Workplace Wisdom

What Happened as Management Stopped Being an Apprenticeship?

I was lucky to be a young manager at a time when it was still typical to be directed, trained, mentored, and generally developed by your senior managers. There were enough senior managers around that all the junior managers got plenty of personal attention — whether they liked it or not.

My senior managers actually explained things to me. I didn’t always agree with everything they taught me or with all the particulars of their behavior, but their consistent attention gave me the opportunity to learn from both positive and negative examples.

Later, as businesses started cutting the guts out of middle management, each successive cycle of rightsizing, delayering, layoffs, and buyouts set up scenarios in which senior execs had too many direct reports — and too many of those direct reports were good material, perhaps, but definitely unseasoned.

The Disappearing Apprentice

When junior management was a form of apprenticeship, new up-and-comings learned their functional responsibilities, and also what was expected of their managers.

I’ve always suspected that the loss of this extended, informal training and development is one of the underlying reasons for ongoing management churn as well as the trend of young execs moving up by moving to another company, often before they were truly ready. It’s hard to train managers in both fundamentals and context when their senior leaders have no bandwidth, no time, and are themselves jumping from one apparent crisis to another.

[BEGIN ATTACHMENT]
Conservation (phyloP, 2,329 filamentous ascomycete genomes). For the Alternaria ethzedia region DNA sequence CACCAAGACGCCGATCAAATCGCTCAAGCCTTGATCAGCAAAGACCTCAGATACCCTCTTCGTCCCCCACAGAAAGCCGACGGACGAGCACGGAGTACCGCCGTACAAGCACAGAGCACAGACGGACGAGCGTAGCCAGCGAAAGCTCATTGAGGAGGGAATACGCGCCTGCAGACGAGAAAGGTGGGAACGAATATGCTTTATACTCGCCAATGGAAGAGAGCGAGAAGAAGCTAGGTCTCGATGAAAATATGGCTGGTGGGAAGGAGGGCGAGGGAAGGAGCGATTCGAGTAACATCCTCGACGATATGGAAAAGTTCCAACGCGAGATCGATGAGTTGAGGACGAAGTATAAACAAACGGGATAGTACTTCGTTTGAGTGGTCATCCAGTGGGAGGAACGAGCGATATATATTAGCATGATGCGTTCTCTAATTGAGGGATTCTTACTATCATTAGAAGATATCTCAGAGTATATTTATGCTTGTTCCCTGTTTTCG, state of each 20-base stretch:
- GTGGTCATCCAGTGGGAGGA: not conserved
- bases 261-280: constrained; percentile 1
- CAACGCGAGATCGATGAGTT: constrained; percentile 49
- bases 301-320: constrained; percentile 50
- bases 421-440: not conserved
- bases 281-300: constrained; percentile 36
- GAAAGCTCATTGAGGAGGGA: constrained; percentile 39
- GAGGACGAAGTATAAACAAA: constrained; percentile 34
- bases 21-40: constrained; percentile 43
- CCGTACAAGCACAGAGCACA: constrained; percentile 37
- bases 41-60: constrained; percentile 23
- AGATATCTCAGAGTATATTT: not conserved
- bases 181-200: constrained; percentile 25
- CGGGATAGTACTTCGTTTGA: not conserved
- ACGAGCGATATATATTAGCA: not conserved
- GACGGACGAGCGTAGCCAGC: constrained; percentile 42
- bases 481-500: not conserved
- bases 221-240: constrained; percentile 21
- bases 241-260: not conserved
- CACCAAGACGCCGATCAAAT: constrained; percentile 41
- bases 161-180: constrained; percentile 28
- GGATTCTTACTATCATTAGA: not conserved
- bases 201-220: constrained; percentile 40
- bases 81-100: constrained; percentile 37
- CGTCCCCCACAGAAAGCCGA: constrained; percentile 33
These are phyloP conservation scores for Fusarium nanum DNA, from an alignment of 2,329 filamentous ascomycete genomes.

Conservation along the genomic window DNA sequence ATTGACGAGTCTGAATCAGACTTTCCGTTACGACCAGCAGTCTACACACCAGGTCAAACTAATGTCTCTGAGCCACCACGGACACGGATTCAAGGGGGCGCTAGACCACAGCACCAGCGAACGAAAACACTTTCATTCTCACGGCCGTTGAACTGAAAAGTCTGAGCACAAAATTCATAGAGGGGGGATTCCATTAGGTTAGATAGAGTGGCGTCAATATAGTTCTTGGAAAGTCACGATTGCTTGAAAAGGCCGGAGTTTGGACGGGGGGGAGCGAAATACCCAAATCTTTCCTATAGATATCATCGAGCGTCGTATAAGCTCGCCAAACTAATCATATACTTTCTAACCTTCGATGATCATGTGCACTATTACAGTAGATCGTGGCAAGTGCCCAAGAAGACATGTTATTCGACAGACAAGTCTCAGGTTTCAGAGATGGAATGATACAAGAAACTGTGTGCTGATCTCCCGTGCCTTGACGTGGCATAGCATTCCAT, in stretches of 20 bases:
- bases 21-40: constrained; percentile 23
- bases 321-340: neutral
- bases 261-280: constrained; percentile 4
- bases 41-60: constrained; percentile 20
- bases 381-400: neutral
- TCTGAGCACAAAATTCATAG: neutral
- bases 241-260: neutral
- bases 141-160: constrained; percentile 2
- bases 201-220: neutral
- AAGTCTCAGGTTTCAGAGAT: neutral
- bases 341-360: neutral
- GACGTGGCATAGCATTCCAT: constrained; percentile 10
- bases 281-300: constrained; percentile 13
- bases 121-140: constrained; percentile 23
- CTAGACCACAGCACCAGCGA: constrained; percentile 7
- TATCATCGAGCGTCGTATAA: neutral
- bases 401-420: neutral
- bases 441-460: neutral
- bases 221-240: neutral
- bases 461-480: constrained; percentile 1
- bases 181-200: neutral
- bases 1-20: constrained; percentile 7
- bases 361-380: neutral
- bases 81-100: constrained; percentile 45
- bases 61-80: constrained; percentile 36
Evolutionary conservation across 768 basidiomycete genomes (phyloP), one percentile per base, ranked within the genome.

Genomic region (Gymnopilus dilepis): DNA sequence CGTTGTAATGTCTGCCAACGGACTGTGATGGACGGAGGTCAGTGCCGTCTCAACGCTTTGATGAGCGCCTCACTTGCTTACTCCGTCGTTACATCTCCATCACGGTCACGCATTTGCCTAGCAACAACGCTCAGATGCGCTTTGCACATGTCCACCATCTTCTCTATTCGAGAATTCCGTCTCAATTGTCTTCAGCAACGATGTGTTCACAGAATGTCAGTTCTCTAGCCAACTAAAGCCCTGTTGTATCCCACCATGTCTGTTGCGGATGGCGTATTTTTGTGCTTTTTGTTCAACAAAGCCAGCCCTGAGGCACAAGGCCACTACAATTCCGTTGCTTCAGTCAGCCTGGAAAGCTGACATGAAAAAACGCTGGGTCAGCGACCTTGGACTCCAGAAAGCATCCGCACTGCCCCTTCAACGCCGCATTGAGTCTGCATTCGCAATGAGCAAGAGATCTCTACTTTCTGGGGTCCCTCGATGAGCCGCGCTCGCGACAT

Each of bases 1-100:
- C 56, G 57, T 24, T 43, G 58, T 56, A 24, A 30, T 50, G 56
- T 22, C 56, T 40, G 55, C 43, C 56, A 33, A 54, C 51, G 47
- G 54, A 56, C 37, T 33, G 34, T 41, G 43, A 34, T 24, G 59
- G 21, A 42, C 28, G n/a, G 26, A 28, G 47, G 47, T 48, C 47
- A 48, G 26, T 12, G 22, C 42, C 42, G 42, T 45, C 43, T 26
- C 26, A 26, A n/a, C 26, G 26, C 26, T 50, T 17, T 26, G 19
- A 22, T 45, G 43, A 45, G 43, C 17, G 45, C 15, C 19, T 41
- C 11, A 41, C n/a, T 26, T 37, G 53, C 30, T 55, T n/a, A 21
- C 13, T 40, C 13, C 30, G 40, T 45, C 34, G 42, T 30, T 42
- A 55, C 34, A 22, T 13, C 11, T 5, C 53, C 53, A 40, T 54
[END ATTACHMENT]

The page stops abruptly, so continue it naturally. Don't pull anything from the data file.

And it’s not only junior managers who’ve suffered. Once there was no longer a clear path of internal advancement for junior managers, organizations were faced with a growing number of rising managers who hadn’t been schooled in all the fundamentals of the business and hadn’t been groomed for senior success.

Many of these managerial aspirants did not fit as well or accomplish as much for their companies as their predecessors had, so they tended to have flatter career trajectories — making it more likely that they’d be subject to the next round of cuts or that they’d have to look elsewhere for growth.

Much floundering and poor decision-making ensued. Even when companies recognize that crucial development is missing, the likelihood of their resurrecting the old apprenticeship system is low: it’s too expensive and too time consuming — and there’s too much work to be done just to keep the business running.

When Managers Need Coaches but Only Act Like Cheerleaders

Over time, both junior managers and senior leaders rely more on exhortations — “Come on, Team! You can do it!” — and less on truly teaching the underlying fundamentals with context and nuance. Sadly, this is often because it’s possible for them to look temporarily successful without having learned the fundamentals or the nuances themselves.

These days, many businesses outsource their professional development to corporate coaches, just as they outsource other functions that require specific expertise but are not perceived as essential. In fact, some large corporations outsource virtually the entirety of their managerial development to coaching companies that are assigned to coach all members of management at certain levels.

If you’re outsourcing what should be a core competency of leadership, the process of vendor management is absolutely essential. Assessing whether the participants are growing, developing, and serving the business is indispensable. You may want to consider an alternative approach.

Onward and upward,

LK

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